Despite what you know or think you know about news people, most journalists aspire to be fair and honest.
Whether individual integrity rises above corporate roadblocks is another matter given the uneven landscape of newsrooms and corporate ownership today. A newly updated code of ethics is trying to help.
For now simply consider the high points of the Society of Professional Journalists Code of Ethics approved this month. It’s the first revision of the code in 18 years, runs three pages and distills to a preamble and four main topics:
Preamble: Members of the Society of Professional Journalists believe that public enlightenment is the forerunner of justice and the foundation of democracy. Ethical journalism strives to ensure the free exchange of information that is accurate, fair and thorough. An ethical journalist acts with integrity.
- Seek Truth and Report it — Ethical journalism should be accurate and fair. Journalists should be honest and courageous in gathering, reporting and interpreting information.
- Minimize Harm — Ethical journalism treats sources, subjects, colleagues and members of the public as human beings deserving of respect.
- Act Independently — The highest and primary obligation of ethical journalism is to serve the public.
- Be Accountable and Transparent — Ethical journalism means taking responsibility for one’s work and explaining one’s decisions to the public.
(For the entire code, click here for a PDF download from FotoGrande.com or visit the SPJ website.)
Does such a code stand a chance in the real world under the pressure of high-profit business models and the whims of outside consultants? Not surprisingly, it’s hit and miss.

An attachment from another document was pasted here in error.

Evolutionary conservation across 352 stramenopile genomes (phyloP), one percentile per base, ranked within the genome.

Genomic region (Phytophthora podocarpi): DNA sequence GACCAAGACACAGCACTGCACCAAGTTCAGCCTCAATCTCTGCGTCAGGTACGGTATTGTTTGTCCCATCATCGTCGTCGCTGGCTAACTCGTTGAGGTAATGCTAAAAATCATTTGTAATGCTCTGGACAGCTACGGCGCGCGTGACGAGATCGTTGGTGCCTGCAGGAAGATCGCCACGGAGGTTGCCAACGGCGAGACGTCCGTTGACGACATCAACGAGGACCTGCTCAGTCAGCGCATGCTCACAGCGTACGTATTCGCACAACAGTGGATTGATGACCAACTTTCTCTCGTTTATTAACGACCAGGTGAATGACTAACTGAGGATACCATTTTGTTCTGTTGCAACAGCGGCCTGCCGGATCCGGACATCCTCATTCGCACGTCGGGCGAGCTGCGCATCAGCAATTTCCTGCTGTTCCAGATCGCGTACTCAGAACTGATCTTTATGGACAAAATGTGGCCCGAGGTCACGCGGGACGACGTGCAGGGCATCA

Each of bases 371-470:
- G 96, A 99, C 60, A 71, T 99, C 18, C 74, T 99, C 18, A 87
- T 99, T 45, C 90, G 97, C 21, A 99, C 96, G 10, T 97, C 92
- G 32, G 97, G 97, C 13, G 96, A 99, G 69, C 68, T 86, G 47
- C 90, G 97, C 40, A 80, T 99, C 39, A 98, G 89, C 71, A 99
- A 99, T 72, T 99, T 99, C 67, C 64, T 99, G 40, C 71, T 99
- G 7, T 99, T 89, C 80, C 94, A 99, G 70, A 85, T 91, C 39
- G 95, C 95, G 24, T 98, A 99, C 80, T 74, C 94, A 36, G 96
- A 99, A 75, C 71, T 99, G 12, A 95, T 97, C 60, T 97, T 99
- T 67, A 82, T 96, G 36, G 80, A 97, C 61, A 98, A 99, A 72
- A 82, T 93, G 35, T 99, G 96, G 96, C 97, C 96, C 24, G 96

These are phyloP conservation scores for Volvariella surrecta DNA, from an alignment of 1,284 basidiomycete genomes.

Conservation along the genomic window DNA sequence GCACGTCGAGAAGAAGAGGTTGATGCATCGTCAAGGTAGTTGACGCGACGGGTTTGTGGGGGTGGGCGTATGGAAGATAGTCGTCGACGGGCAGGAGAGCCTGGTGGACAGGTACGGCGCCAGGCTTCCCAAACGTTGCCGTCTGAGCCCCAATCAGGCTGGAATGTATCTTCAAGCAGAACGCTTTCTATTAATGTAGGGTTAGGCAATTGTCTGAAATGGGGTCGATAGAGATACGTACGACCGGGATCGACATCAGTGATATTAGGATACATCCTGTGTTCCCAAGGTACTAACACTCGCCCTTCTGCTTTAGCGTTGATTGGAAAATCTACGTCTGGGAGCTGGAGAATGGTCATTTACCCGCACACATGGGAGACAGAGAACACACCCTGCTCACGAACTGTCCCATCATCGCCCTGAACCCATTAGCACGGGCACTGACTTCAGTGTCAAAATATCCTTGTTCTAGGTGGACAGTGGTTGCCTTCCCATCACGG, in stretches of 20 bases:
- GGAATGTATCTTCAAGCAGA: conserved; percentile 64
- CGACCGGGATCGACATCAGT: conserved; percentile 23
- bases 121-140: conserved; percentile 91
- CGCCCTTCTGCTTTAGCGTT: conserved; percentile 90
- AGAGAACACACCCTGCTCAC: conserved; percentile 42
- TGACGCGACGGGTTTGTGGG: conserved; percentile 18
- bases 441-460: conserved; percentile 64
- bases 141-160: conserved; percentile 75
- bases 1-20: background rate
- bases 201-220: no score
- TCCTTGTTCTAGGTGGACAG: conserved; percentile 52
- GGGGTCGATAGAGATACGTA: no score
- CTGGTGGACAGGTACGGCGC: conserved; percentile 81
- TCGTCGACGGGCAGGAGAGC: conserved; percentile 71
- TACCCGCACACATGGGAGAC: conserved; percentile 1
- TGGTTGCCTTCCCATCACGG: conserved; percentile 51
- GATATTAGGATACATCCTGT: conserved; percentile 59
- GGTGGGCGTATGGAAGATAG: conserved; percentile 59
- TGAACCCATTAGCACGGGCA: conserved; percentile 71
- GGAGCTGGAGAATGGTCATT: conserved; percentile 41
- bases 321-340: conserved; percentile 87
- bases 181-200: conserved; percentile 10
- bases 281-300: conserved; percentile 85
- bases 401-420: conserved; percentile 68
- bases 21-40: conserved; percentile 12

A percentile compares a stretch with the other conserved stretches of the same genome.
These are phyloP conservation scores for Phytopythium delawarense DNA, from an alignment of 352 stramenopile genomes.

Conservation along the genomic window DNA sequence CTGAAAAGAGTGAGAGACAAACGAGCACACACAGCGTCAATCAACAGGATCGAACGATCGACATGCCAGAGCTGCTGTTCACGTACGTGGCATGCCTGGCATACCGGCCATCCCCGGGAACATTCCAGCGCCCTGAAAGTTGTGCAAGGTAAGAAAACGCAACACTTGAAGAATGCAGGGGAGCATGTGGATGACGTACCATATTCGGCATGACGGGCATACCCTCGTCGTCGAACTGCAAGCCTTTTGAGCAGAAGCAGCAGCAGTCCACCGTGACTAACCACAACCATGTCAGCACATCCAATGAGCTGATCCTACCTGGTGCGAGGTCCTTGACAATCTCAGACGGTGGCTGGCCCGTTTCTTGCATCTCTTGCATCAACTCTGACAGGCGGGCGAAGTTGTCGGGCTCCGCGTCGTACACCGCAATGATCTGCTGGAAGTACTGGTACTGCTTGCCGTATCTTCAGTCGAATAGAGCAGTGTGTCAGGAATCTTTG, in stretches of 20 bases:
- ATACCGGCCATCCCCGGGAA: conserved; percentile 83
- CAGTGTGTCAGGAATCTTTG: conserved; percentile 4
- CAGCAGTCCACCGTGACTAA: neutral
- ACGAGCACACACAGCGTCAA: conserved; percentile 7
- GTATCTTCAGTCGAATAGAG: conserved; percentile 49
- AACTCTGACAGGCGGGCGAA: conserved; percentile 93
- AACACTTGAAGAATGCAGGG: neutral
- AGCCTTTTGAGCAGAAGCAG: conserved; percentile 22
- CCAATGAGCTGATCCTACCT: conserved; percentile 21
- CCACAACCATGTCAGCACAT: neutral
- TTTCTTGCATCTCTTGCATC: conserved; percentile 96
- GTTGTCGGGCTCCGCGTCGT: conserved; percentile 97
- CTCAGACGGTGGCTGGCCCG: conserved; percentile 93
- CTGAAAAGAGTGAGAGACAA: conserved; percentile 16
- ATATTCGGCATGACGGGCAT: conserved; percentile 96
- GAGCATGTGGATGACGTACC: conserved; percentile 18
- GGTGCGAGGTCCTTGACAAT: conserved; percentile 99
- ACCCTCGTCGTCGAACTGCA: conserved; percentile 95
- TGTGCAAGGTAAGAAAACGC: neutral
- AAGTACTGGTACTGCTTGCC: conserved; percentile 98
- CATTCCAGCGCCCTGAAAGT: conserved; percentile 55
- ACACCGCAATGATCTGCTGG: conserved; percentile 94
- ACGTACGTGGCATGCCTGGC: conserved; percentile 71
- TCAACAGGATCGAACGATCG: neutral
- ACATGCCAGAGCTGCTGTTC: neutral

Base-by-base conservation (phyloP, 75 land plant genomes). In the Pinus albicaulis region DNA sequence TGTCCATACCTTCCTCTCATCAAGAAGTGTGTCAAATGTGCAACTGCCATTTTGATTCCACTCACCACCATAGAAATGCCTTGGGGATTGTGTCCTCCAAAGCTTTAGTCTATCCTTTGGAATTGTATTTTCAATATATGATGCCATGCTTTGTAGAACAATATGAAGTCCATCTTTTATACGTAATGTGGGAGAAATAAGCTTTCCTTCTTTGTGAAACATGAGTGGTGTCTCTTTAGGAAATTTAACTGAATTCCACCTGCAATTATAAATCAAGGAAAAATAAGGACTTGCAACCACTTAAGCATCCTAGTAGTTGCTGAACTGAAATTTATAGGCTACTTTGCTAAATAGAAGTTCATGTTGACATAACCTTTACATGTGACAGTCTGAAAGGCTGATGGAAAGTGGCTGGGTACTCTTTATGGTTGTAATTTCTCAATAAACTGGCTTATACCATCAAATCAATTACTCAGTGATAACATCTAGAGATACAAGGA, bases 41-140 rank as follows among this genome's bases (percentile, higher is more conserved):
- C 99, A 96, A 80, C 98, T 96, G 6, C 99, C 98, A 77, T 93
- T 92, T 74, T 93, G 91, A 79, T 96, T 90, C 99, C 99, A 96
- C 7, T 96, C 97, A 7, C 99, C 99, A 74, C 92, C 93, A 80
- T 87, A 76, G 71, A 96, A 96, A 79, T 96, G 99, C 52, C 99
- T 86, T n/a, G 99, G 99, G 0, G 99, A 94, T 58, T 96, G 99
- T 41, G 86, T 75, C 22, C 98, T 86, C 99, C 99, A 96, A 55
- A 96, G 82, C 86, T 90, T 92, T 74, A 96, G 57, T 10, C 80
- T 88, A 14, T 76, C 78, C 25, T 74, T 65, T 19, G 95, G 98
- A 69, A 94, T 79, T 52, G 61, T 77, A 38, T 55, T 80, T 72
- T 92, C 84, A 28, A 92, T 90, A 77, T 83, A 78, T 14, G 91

You can read the code for yourself to see who among your news providers approaches these ideals. (If they don’t, do what a journalist does: raise hell with those responsible.) For now I’ll just touch on one new detail of the code specific to this digital age.
- Consider the long-term implications of the extended reach and permanence of publication. Provide updated and more complete information as appropriate.
In other words, Web content lives forever. For example think about most local crime coverage and galleries of jail mug shots with names like “I’m in the Jailhouse Now.” (no, wait, that’s a country/folk/blues song, but you get the idea) Except for federal arrests, those unflattering portraits generally are public records often available online for free. Mix one of those, a police report and scene video to make an easy story of danger lurking in your city.
But how much of a story? Not even a half. The people police arrest aren’t even guilty since a criminal charge is not a conviction here in the Land of the Free. Except for the bigger crimes, you rarely see the story updated months later with an actual outcome. Equally rare is deleting a mug shot, updating the original story or following up with a new report when a charge is dropped, reduced, dismissed, deferred or found to be false by a judge or jury.
(By the way, it’s almost impossible to fool judges and juries despite a lot of “cops-good, judges-bad” reporting and political posturing that overlooks the law and how courts work, but that’s another story.)
Given the permanence of web and social-media content, the implications of not updating stories can be immense if you’re wrongly accused or are the victim of a bad cop or overzealous prosecutor.
Bottom line: news ethics matter, and journalists can’t fight the battle alone. News consumers can join the fray by speaking up for fairness, honesty and integrity and loudly calling out ethically challenged news organizations.
(Disclosure: I’ve been a member of the Society of Professional Journalists since 1971.)